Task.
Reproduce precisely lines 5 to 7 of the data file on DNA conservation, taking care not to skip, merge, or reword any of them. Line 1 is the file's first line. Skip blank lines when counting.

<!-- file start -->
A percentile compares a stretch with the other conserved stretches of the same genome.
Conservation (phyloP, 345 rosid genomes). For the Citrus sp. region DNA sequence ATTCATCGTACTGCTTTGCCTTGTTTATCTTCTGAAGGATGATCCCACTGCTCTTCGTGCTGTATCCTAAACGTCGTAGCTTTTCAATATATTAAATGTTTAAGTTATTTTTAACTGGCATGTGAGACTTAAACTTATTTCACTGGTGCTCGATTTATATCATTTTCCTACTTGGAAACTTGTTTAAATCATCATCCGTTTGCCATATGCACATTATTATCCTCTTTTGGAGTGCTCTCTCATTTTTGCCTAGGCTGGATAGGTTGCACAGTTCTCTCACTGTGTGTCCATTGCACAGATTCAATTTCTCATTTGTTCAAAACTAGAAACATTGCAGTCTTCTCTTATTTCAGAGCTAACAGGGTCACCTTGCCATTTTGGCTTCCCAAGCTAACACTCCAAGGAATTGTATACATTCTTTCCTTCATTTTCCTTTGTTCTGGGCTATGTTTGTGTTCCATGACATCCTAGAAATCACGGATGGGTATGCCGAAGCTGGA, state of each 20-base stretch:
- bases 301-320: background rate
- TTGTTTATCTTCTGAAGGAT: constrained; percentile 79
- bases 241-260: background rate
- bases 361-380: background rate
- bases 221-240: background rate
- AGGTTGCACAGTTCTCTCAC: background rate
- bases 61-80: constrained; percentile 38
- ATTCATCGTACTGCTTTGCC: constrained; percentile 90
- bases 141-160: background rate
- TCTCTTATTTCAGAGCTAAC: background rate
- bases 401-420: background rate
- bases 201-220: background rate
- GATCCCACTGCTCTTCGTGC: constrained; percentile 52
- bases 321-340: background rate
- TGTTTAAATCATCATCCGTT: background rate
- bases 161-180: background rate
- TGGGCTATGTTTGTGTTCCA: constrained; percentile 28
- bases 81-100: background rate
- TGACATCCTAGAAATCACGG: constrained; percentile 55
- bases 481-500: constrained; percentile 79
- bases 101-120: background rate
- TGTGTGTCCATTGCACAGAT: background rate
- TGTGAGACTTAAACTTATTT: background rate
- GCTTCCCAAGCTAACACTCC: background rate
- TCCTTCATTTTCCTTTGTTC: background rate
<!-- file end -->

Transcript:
- bases 241-260: background rate
- bases 361-380: background rate
- bases 221-240: background rate